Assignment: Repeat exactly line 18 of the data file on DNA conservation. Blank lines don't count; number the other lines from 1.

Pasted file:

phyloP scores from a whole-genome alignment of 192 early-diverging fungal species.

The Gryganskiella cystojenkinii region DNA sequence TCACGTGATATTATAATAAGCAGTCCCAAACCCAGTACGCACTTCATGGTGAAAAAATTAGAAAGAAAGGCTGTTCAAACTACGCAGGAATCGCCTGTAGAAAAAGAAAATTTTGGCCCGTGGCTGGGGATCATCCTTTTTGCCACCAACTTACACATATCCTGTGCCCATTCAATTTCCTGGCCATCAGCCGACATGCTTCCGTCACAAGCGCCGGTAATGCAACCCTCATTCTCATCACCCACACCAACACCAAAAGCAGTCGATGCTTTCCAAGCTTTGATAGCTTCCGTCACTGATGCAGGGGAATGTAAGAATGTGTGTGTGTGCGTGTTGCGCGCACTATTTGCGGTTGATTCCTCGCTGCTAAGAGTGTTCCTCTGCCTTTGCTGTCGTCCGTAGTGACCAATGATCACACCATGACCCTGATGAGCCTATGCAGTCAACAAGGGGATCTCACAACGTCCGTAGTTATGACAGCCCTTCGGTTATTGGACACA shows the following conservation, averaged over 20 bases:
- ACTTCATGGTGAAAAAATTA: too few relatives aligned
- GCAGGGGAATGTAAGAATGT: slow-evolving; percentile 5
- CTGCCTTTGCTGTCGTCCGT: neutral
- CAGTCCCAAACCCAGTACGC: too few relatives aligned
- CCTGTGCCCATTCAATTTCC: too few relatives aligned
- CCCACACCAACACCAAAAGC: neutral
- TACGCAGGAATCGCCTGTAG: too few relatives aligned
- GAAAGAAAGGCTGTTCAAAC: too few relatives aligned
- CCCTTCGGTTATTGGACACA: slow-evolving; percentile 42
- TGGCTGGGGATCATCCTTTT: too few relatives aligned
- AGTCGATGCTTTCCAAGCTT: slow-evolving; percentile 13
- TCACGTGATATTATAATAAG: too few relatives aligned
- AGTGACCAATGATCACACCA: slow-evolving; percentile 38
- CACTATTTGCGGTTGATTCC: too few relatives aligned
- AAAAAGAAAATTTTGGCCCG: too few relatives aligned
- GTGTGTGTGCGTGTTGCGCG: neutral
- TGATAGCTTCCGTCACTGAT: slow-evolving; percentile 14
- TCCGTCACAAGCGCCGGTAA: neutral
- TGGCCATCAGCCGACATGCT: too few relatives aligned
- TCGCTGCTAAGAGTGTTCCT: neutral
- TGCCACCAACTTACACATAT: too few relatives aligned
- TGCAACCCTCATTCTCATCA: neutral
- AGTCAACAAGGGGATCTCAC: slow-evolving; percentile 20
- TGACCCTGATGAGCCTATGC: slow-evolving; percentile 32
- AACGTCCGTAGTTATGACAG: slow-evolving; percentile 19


- GTGTGTGTGCGTGTTGCGCG: neutral